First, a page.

Gmail push on iPhone? Meet GPush

For 99 cents, GPush cajoles Apple's server to alert you to incoming Gmail messages. How does it do?

Jessica Dolcourt Senior Director, Commerce & Content Operations
Jessica Dolcourt is a passionate content strategist and veteran leader of CNET coverage. As Senior Director of Commerce & Content Operations, she leads a number of teams, including Commerce, How-To and Performance Optimization. Her CNET career began in 2006, testing desktop and mobile software for Download.com and CNET, including the first iPhone and Android apps and operating systems. She continued to review, report on and write a wide range of commentary and analysis on all things phones, with an emphasis on iPhone and Samsung. Jessica was one of the first people in the world to test, review and report on foldable phones and 5G wireless speeds. Jessica began leading CNET's How-To section for tips and FAQs in 2019, guiding coverage of topics ranging from personal finance to phones and home. She holds an MA with Distinction from the University of Warwick (UK).
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Jessica Dolcourt
2 min read
GPush on iPhone
Screenshot by Jessica Dolcourt/CNET

The arrival of push notification in Apple's 3.0 iPhone software whipped up excitement, though its real-world application still left users wanting more. On Monday, Tiverias Apps released GPush, a small (0.3MB), 99-cent application that fills in a gap with push notification for your Gmail account.

GPush alerts you to incoming Gmail messages with a red icon badge, a chime, and a semitransparent alert window that reads the sender's name and the subject line. (You can change these in the Notification settings.) The application interface itself does little, apart from collecting your log-in information once, and manually reregistering your credentials. All the rest works behind the scenes.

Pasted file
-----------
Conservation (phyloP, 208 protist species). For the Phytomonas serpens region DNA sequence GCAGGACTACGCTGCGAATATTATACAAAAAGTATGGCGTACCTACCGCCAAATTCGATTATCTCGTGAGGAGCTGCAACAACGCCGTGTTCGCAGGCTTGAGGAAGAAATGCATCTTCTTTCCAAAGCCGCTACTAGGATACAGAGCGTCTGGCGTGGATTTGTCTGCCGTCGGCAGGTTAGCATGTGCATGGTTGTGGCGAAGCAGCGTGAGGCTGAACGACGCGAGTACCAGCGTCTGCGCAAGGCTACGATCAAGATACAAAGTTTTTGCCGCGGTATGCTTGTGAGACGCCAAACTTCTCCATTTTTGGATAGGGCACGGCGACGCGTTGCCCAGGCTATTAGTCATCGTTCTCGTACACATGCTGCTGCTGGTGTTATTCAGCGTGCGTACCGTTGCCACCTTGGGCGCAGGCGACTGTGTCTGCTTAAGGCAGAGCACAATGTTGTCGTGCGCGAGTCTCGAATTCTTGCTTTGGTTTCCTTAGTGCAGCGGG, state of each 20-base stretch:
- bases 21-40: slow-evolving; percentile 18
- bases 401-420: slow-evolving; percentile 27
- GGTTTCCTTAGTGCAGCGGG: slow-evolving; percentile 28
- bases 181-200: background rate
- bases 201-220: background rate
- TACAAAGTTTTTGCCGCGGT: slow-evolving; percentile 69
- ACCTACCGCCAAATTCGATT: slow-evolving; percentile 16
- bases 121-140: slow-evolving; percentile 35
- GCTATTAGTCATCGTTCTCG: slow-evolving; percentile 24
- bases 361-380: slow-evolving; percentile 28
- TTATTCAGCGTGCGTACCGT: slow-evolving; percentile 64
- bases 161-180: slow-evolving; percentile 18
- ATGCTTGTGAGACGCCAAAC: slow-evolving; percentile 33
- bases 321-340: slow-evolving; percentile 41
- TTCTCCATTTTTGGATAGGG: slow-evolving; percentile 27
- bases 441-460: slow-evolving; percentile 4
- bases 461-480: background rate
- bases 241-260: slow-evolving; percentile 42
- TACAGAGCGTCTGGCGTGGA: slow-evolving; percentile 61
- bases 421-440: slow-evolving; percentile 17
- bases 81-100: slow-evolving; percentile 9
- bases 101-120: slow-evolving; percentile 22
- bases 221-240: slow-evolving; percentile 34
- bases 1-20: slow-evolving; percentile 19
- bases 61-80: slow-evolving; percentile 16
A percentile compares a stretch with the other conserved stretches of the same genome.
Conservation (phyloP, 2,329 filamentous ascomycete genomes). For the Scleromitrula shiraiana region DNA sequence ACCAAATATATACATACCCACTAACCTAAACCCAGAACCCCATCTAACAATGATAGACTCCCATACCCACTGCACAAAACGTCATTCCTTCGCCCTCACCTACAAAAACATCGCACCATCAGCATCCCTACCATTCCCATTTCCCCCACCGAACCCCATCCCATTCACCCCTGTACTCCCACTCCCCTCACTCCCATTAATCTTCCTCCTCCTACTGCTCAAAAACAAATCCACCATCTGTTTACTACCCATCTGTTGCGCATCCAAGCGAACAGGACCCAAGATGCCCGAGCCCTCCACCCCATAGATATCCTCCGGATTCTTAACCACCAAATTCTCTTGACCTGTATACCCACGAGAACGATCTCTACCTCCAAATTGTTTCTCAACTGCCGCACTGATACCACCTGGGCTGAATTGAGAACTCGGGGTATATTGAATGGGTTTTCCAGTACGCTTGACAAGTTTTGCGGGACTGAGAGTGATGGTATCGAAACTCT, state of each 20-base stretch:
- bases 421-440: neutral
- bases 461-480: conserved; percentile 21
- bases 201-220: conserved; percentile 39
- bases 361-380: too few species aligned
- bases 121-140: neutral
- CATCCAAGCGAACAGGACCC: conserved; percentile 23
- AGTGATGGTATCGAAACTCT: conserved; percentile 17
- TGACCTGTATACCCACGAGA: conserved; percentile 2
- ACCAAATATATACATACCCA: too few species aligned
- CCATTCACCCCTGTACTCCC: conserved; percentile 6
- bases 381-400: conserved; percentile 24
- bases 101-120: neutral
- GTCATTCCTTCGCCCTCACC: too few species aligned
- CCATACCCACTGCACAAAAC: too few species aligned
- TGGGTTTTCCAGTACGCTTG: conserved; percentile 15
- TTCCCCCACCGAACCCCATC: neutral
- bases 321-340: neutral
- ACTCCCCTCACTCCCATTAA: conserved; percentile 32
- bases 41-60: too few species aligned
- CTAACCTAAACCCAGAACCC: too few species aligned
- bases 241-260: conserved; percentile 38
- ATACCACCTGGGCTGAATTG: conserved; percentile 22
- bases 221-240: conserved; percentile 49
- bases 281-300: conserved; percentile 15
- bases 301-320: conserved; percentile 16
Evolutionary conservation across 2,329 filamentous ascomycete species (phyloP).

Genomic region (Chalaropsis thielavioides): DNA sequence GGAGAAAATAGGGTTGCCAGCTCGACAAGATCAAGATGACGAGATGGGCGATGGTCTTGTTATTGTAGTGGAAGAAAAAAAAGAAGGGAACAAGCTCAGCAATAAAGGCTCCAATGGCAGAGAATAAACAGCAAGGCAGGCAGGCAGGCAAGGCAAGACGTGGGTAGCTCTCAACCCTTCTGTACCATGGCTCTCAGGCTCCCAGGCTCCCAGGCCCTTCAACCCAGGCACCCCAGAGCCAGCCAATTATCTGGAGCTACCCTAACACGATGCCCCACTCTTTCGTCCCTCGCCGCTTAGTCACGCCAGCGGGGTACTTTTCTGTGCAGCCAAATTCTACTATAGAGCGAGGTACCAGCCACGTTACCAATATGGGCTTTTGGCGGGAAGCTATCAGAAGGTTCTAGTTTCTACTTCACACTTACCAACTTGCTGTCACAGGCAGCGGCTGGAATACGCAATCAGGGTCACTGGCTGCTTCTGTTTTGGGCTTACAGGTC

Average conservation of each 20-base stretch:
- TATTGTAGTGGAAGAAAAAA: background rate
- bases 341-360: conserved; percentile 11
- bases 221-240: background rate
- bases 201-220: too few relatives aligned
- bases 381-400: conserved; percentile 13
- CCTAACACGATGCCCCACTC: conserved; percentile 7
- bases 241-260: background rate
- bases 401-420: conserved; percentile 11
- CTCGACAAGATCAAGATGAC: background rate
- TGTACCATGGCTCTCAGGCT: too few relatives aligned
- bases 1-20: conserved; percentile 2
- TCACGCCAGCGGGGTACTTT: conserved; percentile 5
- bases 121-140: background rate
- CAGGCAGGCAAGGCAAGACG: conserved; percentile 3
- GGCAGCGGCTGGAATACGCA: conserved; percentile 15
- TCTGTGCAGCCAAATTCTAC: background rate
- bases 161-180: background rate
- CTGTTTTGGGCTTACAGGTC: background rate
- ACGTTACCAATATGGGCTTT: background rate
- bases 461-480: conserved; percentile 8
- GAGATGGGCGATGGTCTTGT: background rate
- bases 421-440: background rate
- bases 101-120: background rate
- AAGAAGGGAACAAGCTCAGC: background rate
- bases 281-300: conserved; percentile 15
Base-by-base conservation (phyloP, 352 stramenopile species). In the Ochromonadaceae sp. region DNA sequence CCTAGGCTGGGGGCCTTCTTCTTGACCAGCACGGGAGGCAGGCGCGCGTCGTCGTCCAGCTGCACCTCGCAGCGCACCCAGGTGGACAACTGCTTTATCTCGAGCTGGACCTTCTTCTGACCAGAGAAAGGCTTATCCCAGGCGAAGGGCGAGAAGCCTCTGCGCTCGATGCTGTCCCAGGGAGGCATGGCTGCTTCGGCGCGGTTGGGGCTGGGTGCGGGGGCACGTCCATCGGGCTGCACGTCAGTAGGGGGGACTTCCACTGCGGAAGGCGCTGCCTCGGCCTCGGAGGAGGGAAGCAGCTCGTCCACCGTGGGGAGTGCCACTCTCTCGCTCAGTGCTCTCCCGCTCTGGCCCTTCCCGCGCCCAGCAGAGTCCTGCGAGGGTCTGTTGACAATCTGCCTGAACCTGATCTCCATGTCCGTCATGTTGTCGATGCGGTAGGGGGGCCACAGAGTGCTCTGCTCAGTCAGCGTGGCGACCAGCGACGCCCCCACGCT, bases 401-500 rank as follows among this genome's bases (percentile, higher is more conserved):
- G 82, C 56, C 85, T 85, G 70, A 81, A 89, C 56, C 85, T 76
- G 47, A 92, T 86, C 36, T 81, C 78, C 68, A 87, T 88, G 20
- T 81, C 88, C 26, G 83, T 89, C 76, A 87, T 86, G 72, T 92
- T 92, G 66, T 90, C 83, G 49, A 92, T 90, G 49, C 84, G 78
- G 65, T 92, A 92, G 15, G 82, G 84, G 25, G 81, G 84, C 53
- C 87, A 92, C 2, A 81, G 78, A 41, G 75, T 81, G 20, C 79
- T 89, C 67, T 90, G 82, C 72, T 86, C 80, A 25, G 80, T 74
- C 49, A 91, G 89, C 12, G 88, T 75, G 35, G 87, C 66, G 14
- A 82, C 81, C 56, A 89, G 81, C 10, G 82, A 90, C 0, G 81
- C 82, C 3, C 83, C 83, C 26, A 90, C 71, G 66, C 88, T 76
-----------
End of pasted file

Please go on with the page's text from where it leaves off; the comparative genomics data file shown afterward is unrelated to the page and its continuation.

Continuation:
How did GPush do? Fair, in our tests, but not worthy of the hype we've seen elsewhere. Many alerts for incoming e-mails came through, either after sliding the phone to wake it from sleep, or while actively using the iPhone. However, many other messages lagged or weren't passed down from the server at all, though they still showed up in the Mail box.

GPush's developers said in a phone call that there could be issues if the phone frequently switches between Wi-Fi and 3G data and loses the data connection. During these moments of instability, GPush will queue the new messages for notifications. When the iPhone regains its service, GPush sends out only the most recent notification, an Apple limitation to keep alerts from flooding your screen.

If you rely on Gmail, GPush is probably worth the dollar for the risk, particularly if it's not your habit to incessantly check your in-box. PushMail ($4.99) is a competitor, another third-party workaround in the iTunes App Store, though it differs. Pushmail sends along any e-mail redirected to your "dopushmail.com" address, not just inbound Gmail messages. It takes more setup and maintenance work since you'll need to forward messages to a different account e-mail, but for those who crave privacy above all else, avoiding giving up your password and log-in may be worth the extra cost and setup.

GPush is available now in the iTunes store for 99 cents.